In the year 1878, a great impetus was given to South Boston’s progress when the bridge over the Dan River, which hitherto had been a toll bridge, was made free. The year 1875 saw an even more important event, the opening of the first bank by R. E. and W. I. Jordan.

On Feb. 4, 1884, the name of “South Boston Depot” Post Office was changed to “South Boston,” only a couple of weeks before the Act of Assembly incorporating the new town was passed.

By the year 1884, the town had grown to such proportions as to make organization in corporate form desirable for promoting the best interest of the community. Accordingly, the Virginia Assembly passed a bill to incorporate the town of South Boston, which was approved Feb. 19, 1884.

The charter, which had just passed, suddenly lifted South Boston from a village to the dignity and responsibilities of a town. Such a sudden and unceremonious elevation was to the average South Bostonian decidedly gratifying. In conformity with terms of the legislative enactment, a municipal government was established with seven councilmen, one of whom was biennially chosen mayor.

Despite the lack of streets, South Boston’s population was growing, with an estimated 1,000 to 1,200 residents living there at the time of its incorporation.

Linda Mercer, Phyliss Smith and Carolyn Shortt peruse this replica of a living room in South Boston in the 1800s.

In February 1884, numerous small tenement buildings were being built, and it was only a short while before the town’s population had doubled. Real estate was high — very high. Several large and elegant dwellings and business houses were being completed, while some 10 or 15 others were in the course of being built that year. It would not be long before four large tobacco factories also would be in operation.

The quantity of tobacco sold upon the tobacco market that first season in 1884 was unprecedentedly large due to the fact a great deal of tobacco formerly sold at other markets was now being sold in South Boston because it offered superior facilities and the highest prices. The tobacco market stood at the head of the list selling between 8,000,000 pounds to 10,000,000 pounds of tobacco annually.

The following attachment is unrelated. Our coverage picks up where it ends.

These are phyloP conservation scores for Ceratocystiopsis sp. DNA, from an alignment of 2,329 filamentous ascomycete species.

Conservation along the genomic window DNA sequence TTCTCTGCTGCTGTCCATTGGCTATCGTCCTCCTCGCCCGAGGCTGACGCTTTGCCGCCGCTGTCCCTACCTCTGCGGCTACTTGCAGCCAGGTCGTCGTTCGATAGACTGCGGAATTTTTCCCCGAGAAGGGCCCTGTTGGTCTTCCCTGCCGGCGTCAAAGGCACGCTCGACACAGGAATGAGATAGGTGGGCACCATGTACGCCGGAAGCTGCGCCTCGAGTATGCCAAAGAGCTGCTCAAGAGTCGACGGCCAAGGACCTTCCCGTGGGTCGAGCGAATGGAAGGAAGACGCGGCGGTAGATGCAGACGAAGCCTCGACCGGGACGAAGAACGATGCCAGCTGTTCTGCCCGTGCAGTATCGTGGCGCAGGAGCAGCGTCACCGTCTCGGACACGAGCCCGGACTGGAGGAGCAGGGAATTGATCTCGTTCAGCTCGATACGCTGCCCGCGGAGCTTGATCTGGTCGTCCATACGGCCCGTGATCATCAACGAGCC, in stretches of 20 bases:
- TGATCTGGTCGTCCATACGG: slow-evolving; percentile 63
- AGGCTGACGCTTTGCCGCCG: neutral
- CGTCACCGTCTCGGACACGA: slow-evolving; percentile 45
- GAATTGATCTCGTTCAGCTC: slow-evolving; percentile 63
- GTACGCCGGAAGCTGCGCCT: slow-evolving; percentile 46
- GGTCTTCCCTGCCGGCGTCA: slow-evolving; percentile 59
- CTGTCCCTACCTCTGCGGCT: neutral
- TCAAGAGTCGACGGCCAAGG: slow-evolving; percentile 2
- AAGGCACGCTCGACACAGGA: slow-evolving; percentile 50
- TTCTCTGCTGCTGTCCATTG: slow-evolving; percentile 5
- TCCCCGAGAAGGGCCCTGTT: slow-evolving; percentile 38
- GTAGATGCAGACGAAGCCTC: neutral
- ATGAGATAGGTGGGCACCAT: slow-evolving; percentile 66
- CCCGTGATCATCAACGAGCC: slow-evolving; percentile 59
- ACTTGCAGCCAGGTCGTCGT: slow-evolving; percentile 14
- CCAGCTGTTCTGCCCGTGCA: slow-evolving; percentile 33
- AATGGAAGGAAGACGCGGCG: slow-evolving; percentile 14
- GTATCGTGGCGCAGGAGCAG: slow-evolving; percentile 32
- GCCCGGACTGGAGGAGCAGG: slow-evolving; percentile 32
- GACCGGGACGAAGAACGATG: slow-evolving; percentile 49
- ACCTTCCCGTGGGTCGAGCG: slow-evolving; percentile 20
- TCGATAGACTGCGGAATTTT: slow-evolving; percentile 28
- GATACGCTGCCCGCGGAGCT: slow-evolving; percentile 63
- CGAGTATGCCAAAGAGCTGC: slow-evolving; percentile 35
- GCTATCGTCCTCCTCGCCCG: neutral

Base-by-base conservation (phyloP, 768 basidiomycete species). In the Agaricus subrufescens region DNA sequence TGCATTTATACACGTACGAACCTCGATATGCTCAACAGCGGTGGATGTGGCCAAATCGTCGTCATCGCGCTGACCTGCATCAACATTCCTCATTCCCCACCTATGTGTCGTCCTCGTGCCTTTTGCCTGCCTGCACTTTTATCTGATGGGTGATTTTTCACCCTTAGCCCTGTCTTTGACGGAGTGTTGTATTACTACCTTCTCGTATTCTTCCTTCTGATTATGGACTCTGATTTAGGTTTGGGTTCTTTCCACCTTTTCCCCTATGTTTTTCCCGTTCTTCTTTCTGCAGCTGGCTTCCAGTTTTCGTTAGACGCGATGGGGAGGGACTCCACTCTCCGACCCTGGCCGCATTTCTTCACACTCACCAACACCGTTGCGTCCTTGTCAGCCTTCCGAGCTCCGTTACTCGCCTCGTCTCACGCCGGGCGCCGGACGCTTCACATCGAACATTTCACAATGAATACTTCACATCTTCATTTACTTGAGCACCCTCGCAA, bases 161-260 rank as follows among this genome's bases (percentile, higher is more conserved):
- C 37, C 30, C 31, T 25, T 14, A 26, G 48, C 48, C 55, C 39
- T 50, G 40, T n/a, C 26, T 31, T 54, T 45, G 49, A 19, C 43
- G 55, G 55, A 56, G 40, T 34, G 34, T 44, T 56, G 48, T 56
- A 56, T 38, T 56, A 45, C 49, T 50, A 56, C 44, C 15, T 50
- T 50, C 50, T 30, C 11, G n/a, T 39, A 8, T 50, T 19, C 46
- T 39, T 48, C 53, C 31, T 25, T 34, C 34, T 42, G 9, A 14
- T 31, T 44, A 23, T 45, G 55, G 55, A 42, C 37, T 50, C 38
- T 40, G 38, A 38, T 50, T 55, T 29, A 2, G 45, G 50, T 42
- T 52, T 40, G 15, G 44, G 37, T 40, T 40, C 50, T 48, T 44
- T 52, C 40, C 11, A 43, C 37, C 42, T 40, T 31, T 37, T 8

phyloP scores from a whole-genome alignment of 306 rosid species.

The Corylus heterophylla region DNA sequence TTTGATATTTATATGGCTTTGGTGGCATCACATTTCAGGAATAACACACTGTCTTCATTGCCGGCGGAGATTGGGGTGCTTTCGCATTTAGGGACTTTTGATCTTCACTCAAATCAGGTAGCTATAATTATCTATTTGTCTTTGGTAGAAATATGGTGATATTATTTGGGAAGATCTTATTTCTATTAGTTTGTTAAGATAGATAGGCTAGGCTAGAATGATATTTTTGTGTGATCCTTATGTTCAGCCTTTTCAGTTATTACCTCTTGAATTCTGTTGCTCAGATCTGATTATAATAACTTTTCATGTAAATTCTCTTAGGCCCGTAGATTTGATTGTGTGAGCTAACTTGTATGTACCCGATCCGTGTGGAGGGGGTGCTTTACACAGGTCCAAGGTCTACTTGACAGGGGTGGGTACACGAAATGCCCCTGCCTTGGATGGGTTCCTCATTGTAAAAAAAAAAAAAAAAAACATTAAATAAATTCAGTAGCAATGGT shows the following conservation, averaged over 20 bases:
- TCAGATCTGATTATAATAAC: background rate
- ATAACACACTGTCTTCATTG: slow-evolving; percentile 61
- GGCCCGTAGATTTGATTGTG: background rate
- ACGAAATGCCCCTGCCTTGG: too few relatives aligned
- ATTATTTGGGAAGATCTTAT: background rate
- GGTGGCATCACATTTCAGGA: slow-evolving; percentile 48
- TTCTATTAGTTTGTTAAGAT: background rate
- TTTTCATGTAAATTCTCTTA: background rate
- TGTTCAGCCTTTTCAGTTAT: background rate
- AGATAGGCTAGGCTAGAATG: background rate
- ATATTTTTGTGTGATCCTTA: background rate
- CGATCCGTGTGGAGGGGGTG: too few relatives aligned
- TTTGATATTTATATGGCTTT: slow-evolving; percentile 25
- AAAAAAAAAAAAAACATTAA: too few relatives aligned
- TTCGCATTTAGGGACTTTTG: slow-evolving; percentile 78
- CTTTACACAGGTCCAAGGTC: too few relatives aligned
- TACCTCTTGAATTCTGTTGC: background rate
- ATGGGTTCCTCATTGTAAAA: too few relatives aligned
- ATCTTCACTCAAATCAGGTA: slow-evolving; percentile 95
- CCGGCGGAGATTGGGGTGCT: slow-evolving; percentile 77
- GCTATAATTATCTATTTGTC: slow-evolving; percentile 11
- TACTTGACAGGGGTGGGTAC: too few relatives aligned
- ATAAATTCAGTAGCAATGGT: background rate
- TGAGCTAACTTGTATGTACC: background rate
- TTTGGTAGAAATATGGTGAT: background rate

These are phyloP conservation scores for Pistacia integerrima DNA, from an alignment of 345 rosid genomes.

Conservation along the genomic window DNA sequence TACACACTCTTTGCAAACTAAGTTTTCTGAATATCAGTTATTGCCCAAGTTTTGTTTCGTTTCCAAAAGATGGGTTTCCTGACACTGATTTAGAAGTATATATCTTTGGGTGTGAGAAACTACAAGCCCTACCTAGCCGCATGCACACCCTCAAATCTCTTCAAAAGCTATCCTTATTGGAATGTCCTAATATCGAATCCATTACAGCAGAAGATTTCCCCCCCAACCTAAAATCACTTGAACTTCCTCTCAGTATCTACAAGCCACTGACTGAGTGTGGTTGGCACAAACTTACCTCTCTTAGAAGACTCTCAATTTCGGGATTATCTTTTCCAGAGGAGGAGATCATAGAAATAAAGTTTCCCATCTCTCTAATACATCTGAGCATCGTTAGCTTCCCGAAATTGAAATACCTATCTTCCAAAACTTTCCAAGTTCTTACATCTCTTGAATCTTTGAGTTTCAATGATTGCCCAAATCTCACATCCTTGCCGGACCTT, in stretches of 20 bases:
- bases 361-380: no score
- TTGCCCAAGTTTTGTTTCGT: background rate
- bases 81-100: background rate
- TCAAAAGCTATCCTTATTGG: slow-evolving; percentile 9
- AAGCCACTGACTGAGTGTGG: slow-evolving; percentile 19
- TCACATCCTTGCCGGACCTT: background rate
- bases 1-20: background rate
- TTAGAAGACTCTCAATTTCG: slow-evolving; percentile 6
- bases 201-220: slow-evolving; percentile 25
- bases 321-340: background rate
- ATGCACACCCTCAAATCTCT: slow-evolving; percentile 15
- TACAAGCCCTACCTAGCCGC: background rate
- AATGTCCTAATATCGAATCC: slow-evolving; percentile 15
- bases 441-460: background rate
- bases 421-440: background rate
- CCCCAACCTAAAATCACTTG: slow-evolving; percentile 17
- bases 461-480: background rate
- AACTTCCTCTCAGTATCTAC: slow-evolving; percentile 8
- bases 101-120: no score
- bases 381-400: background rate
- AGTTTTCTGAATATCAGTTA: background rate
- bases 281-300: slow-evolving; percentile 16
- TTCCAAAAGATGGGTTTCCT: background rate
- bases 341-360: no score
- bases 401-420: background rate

During the intervening years, evidence of rapid growth can be found in town records. By 1890 the town had more than 2,500 inhabitants and an established electric and waterworks plant located on the Dan River with a water supply of both Lithia and Freestone abundant.

In addition to tobacco manufacturing, other manufacturing companies included Barbour Buggy Company, Harrell Buggy Factory, Virginia Wagon Company, Dan River Furniture Company, Century Cotton Mills, South Boston Candy Company, South Boston Broom Company, Keystone Chemical Company, South Boston Planing Mills, Pants and Overalls Factory, Boston Brick Company, Haskins Brick Company, South Boston Show-Case Company and Old Dominion Lounge Company.

South Boston also boasted seven churches and a pair of graded public schools along with several private schools, all affording excellent educational advantages. For a small town, its banking facilities were unsurpassed for the period and included Planters and Merchants Bank, Bank of South Boston, South Boston Savings Bank and South Boston Perpetual Building and Loan Company,

Railroad facilities, established industries, past and present rapid growth and capital insured the town of South Boston would become the manufacturing center of Southside Virginia by the turn of the 20th century.

Admission to the museum’s History of South Boston exhibit is free, and donations are welcomed. The museum is located at 1540 Wilborn Avenue in South Boston and is open 10 a.m. to 4 p.m. on Wednesdays, Fridays and Saturdays and from 10 a.m. to 7 p.m. on Thursdays.

For more information, check out the museum on Facebook or call 572-9200. The fine arts and history museum is focused on preserving and exhibiting the rich history and culture of Southside Virginia.